• Recent Posts: Influencer Relations

    Fersht: some IIAR award-winners “just tick the boxes”

    Fersht: some IIAR award-winners “just tick the boxes”

    Some of the firms mentioned by the IIAR’s analyst team awards fall short of excellence. That’s the verdict of several hundred analysts who took our Analyst Attitude Survey, and of the CEO of one of the top analyst firms. Phil Fersht left the comment below on our criticism of the IIAR awards. We thought we’d reprint it together with the […]

    Do the IIAR awards simply reward large firms?

    Do the IIAR awards simply reward large firms?

    The 2016 Institute for Industry Analyst Relations’ awards seem to be rewarding firms for the scale of their analyst relations, rather than their quality. In a blog post on July 6th, the IIAR awarded IBM the status of best analyst relations teams, with Cisco, Dell and HP as runners-up. Together with Microsoft, which outsources much of its analyst relations to […]

    Unmaking fruit salad: 6 ways to help analysts segment markets

    Unmaking fruit salad: 6 ways to help analysts segment markets

     It’s a common challenge for providers: some new or fast-changing market contains very different solutions. Clients want either apples or oranges, but the analyst research reads more like fruit salad. As new solutions come into old markets, or as analysts try to squeeze hot new solutions into their less-exciting coverage areas, it’s increasingly hard for users of analyst research to make […]

    Control in Analyst Attitude Surveys

    Control in Analyst Attitude Surveys

    Because a lot of analysts take part in our Analyst Attitude Surveys, we are able to offer clients what we call a control group. In the language of research, a control group is a group of people who don’t get the treatment that we want to measure the effectiveness of. For example, most firms might be focussed on a top tier […]

    Time for a new direction in AR measurement?

    Time for a new direction in AR measurement?

    Worldwide, Analyst Relations teams are committed to fostering the best information exchange, experiences and trusted relationships with tightly-targetted global industry analysts and influencers. Sometimes the targeting is too narrow and analysts are treated inhumanly. However, the technology buying process is transforming and so must the benchmarking of analyst relationships. There’s already a long-term transformation of analyst relations. Over one-third of technology […]

Take a retail approach early in an AR Sales-Partnership to drive adoption

icon-dollar-euro.jpgAR teams that are early in an AR-Sales Partnership Program launch logically take a “wholesale” approach to getting the word out about how Sales can take advantage of AR’s expertise to handle the influence of the analysts on sales deals. This wholesale approach typically includes sending out mass emails both directly or through field communications, participating in regular all hands teleconferences, and posting information on an internal portal. These are all worthy activities. Unfortunately they might not be sufficient steps because sales teams are bombarded with similar messages from other parts of the company and AR’s news gets lost. To cut through the noise, AR should incorporate some retail selling to complement the wholesale outreach.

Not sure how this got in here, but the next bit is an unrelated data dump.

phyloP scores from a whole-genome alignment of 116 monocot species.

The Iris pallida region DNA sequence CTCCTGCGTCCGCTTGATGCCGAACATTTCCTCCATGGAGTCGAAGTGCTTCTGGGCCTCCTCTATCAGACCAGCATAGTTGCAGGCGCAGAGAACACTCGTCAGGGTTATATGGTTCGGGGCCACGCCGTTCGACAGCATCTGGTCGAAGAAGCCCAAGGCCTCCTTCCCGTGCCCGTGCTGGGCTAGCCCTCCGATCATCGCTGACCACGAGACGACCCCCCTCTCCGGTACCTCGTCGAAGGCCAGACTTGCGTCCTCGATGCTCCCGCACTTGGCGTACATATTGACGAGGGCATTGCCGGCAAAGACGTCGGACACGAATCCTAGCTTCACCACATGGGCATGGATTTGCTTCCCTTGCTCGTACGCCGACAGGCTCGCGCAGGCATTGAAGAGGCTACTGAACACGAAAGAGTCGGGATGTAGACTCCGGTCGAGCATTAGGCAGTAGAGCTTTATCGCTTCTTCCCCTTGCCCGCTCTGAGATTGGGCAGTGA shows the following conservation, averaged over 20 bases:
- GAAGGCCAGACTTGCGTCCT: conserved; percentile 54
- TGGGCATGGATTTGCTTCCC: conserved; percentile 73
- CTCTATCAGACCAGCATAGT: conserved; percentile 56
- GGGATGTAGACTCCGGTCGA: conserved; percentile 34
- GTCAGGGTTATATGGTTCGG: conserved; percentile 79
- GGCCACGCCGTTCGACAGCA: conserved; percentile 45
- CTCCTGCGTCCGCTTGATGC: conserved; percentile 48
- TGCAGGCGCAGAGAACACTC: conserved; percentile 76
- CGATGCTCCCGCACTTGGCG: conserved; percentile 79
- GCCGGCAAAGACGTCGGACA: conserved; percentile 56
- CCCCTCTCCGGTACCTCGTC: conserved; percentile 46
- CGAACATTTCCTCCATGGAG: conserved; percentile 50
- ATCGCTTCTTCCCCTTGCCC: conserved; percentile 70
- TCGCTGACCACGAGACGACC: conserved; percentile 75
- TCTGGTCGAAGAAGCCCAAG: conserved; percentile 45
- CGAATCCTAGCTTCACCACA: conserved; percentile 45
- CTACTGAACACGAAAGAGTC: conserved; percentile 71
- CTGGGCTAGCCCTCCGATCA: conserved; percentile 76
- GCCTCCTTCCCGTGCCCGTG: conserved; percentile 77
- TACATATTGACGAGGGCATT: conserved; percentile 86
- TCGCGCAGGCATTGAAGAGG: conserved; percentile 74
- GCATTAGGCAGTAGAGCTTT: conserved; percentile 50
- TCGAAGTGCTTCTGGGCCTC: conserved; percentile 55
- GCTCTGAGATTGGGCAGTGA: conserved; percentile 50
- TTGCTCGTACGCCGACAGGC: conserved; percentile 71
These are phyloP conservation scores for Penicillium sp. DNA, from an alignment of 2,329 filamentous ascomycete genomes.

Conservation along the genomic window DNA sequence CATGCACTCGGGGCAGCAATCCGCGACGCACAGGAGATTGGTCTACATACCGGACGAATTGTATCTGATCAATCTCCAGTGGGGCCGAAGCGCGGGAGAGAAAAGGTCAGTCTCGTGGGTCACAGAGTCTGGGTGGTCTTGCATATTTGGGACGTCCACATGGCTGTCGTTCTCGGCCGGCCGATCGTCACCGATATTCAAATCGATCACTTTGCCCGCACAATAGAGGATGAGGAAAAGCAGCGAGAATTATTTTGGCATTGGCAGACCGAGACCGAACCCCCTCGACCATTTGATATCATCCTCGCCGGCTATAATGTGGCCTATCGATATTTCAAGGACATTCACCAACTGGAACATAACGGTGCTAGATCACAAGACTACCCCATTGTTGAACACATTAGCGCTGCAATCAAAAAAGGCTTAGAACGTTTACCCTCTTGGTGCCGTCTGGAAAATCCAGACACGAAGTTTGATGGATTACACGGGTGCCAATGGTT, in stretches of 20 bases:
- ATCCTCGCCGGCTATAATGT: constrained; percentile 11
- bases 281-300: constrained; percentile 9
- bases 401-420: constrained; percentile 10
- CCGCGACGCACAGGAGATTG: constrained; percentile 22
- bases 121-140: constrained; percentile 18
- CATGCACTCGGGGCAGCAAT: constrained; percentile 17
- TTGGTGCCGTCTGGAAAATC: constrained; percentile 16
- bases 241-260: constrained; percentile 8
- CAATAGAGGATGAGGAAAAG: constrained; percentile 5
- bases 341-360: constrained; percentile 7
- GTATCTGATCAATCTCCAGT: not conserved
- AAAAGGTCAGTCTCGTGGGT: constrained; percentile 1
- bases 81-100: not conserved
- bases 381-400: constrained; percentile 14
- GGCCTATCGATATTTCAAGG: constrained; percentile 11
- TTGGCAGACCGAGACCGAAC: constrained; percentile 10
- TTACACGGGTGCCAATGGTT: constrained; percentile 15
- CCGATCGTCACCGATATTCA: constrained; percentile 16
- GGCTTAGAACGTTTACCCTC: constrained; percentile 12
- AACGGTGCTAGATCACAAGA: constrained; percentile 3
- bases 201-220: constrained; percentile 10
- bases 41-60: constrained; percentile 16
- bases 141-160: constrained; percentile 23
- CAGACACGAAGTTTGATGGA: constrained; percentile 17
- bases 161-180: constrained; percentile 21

By “retail” we mean working with an individual sales representative or small team in a pilot project (see AR–Sales Partnership [part 4]: Take baby steps by rolling out a small pilot phase). This affords AR the opportunity to work with Sales on a consistent basis to identify opportunities to help in a deal and try to inculcate new habits. While significantly more time consuming than the typical wholesale approach, adopting retail techniques can help AR develop credibility, generate testimonials to be used in wholesale outreach, and potentially start word-of-mouth buzz. The last is especially useful because nothing works better than one sales rep telling another “You have to work with AR because they can turn that Magic Quadrant situation around for you!”

SageCircle Technique:

  • Incorporate a pilot project into the AR-Sales Partnership launch plan
  • Select a pilot group who will let AR participate in regular pipeline calls
  • Be generous in offering time to help the sales pilot team with leveraging positive analyst research and mitigating negative commentary
  • Encourage the pilot team to get into the habit of conferring with AR early and often on deals
  • Once AR has established credibility ask the sales pilot to quietly spread the word to sales colleagues that might need assistance or who are savvy at using new resources
  • After a big win with AR assistance, ask the pilot team to participate in a case study or testimonial that can be used with the broader sales team

Bottom Line: Early in an AR-Sales Partnership, AR needs to invest extra time working with an individual representative or small team in order to ensure that someone “gets” the value of working with AR. With the credibility that is earned in an effective pilot project, AR can springboard to broader acceptance and collaboration with Sales. Creating this personal relationship with sales also helps test your pilot program and allows you to adjust it before taking on a larger project.

Question: AR – What techniques have you found useful in getting Sales to work with AR?

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